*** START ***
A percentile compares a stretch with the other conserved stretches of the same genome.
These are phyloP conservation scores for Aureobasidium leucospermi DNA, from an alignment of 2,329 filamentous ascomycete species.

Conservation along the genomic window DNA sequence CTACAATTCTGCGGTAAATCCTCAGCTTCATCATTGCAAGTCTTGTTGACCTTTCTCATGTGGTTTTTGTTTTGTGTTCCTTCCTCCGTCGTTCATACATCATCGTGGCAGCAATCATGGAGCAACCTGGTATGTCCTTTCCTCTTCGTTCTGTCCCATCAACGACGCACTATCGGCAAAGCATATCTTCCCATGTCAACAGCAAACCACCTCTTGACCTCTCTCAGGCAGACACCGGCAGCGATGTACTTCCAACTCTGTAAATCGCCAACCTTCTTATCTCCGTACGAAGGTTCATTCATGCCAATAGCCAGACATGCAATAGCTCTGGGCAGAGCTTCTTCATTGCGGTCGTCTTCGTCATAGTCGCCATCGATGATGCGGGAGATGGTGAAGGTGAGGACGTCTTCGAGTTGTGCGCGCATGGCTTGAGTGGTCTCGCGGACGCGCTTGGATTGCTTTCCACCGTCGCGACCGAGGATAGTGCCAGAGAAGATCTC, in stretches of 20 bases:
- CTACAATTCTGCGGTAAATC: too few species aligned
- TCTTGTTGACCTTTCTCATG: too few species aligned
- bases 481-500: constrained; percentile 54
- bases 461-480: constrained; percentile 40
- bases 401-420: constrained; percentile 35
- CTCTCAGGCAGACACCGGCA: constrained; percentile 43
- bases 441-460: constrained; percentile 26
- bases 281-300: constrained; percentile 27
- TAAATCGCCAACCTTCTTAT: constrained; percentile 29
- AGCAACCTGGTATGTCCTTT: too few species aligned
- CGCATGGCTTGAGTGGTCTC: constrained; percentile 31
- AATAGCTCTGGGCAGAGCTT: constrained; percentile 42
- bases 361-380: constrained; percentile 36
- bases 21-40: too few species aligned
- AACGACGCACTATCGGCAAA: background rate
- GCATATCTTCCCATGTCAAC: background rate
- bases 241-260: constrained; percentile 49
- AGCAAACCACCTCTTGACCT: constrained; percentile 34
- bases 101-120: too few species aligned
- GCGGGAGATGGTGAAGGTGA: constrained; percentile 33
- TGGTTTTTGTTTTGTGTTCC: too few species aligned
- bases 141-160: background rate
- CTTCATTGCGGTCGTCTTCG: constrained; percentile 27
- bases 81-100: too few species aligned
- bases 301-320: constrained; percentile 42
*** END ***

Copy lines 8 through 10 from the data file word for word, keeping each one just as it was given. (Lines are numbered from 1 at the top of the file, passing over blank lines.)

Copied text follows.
- bases 401-420: constrained; percentile 35
- CTCTCAGGCAGACACCGGCA: constrained; percentile 43
- bases 441-460: constrained; percentile 26